Clarity begins at home: CEE turns microscope on itself for plug load study

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CEE’s research team explores and identifies cost-effective energy efficiency measures to improve utility programs and related policy efforts. We conduct field research in buildings, ranging from homes to high-rise office towers, analyzing valuable data on the energy savings and performance characteristics of energy upgrades. Among our recent projects, CEE’s team is looking into commercial building plug load energy use and evaluating reduction strategies through control technologies (the systems and devices that monitor and manage a building’s operations) and occupant behavior strategies.

“Plug load” is the energy used by products that are powered by means of a standard electrical plug. Plug loads represent the fastest growing increase in energy consumption in U.S. commercial buildings, in stark contrast to decreases in other end uses such as cooling and lighting. This project investigates commercial building plug loads and evaluates various reduction strategies: two types of smart power strips, computer power management, and a behavior campaign.

Practice what we preach

This spring, as we finished our field work at offices around the metro area, we decided to practice what we preach and put our field work in action here at CEE. We added CEE’s downtown office as one last test site to answer the question, “Can we achieve optimal plug load savings at CEE?”

At all previous sites, we tested each strategy (smart power strips, computer power management, and a behavior) individually, assigning different strategies to participants without their input. At CEE we initially implemented computer power management with all participants, and after a few weeks we doubled the reduction strategy by adding a smart power strip at each workstation. Throughout the study we worked with two different types of smart power strips — one with an occupancy sensor and the other with a foot pedal. At CEE, unlike at the other sites, we allowed participants to choose which type of power strip they wanted installed at their desk. We hoped to find out if providing participants with a choice would increase satisfaction rates and overall savings.

Field work in action

Like at all sites in this study, we began by taking a few weeks of baseline measurements. Then our IT team implemented computer power management at designated desks. The computer power management settings that we used follow the ENERGY STAR Guidelines, which include putting monitors to sleep after 10 minutes of inactivity and desktop computers to sleep after 30 minutes of inactivity. We chose to first implement computer power management at CEE because preliminary results from the first few sites indicated that it offered the highest level of savings. Reactions from office participants were mixed — some people didn’t even notice the change and others saw a noticeable difference in the time it took their computer to wake up after they came back to their desk. Despite these differences, 77% of participants gave a positive response when surveyed about the measure.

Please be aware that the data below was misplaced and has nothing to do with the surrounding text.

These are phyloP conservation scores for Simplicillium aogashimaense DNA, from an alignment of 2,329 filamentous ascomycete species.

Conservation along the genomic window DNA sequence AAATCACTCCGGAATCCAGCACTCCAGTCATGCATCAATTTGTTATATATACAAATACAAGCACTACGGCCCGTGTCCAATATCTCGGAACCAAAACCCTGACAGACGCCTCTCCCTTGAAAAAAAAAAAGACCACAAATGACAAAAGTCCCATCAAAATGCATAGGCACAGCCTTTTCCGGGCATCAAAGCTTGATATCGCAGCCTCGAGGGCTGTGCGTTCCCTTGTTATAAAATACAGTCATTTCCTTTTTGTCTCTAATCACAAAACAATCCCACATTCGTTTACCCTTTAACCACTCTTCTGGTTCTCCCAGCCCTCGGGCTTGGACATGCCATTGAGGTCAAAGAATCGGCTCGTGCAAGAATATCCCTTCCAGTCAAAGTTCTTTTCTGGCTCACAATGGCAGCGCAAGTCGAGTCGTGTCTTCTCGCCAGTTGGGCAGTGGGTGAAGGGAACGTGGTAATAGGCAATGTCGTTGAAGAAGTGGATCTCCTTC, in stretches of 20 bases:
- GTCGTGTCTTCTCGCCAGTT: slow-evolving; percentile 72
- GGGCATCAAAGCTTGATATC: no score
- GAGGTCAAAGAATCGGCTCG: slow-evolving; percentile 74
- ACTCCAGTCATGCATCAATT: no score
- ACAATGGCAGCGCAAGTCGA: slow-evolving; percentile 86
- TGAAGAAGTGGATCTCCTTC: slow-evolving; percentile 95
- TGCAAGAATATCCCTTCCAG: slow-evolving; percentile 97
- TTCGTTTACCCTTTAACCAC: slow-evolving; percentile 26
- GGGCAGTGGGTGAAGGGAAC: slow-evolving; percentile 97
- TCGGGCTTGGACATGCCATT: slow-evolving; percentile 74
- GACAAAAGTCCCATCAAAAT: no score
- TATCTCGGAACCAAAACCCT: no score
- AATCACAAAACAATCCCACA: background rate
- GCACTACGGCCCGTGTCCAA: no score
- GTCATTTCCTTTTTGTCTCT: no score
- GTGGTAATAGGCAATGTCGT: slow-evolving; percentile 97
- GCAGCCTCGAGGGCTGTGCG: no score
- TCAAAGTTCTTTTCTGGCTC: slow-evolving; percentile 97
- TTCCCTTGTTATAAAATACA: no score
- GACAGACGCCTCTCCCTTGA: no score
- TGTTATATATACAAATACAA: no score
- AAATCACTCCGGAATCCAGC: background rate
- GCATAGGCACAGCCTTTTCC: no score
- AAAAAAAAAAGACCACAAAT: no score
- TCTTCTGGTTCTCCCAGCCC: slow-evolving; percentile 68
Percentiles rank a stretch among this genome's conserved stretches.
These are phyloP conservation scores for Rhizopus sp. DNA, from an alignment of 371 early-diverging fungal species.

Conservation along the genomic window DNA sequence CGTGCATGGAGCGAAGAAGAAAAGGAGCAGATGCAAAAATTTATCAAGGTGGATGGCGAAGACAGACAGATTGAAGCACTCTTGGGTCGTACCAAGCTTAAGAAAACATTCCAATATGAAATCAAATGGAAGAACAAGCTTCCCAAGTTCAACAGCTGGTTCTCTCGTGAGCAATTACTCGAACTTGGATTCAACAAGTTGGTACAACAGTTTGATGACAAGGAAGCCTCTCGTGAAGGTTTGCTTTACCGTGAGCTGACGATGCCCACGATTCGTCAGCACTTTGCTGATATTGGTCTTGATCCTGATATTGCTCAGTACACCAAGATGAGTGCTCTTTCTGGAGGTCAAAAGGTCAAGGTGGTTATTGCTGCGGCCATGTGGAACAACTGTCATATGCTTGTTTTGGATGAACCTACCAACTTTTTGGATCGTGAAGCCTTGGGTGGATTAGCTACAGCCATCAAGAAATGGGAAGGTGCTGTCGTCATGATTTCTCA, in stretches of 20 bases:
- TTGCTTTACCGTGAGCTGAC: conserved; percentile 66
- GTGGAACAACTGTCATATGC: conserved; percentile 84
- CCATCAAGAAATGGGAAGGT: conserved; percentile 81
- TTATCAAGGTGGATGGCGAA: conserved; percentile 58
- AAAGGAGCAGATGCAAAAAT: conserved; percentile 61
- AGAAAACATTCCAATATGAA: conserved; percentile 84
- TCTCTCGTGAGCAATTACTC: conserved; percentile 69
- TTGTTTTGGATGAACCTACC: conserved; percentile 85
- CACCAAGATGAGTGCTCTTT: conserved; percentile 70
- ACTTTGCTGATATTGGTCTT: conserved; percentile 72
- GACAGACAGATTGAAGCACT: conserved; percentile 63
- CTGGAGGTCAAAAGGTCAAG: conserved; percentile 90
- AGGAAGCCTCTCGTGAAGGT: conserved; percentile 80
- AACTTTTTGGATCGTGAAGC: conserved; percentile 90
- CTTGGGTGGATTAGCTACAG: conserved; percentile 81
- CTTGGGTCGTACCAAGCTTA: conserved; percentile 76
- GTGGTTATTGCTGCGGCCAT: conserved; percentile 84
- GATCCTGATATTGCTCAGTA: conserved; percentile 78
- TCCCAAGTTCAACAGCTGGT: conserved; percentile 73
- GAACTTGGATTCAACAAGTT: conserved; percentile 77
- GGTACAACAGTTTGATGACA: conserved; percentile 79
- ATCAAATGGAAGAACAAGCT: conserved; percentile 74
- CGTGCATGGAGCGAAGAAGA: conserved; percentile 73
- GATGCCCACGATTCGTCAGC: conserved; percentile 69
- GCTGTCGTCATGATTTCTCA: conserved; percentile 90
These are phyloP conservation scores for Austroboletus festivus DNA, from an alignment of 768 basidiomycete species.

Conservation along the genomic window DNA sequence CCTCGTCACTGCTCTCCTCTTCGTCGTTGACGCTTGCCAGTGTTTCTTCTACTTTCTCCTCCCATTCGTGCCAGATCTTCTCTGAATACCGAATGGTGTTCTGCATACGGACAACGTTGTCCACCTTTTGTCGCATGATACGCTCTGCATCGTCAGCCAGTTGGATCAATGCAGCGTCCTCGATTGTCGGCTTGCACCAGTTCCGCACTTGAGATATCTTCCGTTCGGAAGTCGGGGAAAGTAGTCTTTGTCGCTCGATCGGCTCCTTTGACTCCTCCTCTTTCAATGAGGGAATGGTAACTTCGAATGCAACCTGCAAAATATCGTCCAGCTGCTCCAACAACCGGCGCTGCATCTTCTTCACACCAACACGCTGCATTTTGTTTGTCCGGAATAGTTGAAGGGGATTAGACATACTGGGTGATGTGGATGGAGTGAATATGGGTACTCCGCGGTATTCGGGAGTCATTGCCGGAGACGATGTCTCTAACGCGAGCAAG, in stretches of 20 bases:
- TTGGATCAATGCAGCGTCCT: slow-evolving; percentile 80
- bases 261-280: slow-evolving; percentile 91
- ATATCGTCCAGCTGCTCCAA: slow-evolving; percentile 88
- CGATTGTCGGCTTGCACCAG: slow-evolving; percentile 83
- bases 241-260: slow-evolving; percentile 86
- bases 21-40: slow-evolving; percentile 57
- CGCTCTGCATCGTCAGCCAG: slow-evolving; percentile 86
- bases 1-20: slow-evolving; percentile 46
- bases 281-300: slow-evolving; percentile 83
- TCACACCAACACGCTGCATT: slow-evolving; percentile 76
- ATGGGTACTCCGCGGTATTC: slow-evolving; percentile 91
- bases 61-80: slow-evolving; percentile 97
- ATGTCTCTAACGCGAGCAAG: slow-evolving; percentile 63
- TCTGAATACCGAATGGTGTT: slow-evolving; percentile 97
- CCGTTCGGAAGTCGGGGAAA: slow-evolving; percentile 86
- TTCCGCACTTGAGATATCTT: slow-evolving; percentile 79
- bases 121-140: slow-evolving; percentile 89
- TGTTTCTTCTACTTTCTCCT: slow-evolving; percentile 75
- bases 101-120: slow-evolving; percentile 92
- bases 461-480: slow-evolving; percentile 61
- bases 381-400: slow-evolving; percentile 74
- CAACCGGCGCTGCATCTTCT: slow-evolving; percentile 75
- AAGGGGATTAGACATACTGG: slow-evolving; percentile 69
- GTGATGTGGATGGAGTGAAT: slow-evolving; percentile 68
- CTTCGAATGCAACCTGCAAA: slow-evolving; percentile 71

Smart power strips were next. We installed the smart power strips in addition to the computer power management. Computer power management settings achieve energy savings from computers and monitors, and power strips address other desk plug loads from things like lights, radios, and fans, so they work well in tandem. This was different from other sites where we tested the strategies individually.

CEE participants had the option to choose between two smart power strips. The first was a power strip that could be activated by an occupancy sensor that would turn off outlets after 10 minutes of inactivity. The second had a foot pedal that could be used to activate and deactivate outlets. Once activated by foot pedal, outlets remain active for 10 hours or until the foot pedal is used to turn them off.

Each option had its benefits. No user interaction is required with the occupancy sensor, seen as a benefit by some participants and a drawback by others. Many selected the power strip with the foot pedal specifically because it offered more control. Of the 26 participants, 16 chose the foot pedal and 10 chose the occupancy sensor.

Now what? At other sites, where participants were not invited to choose their type of power strip, power strips achieved an average of 19-22% savings.

We had high hopes that by combining the two strategies and offering participants a choice of power strips we would see an increase in savings. But just how much energy did we save at CEE?? Check back later this year to see the results in our final report.

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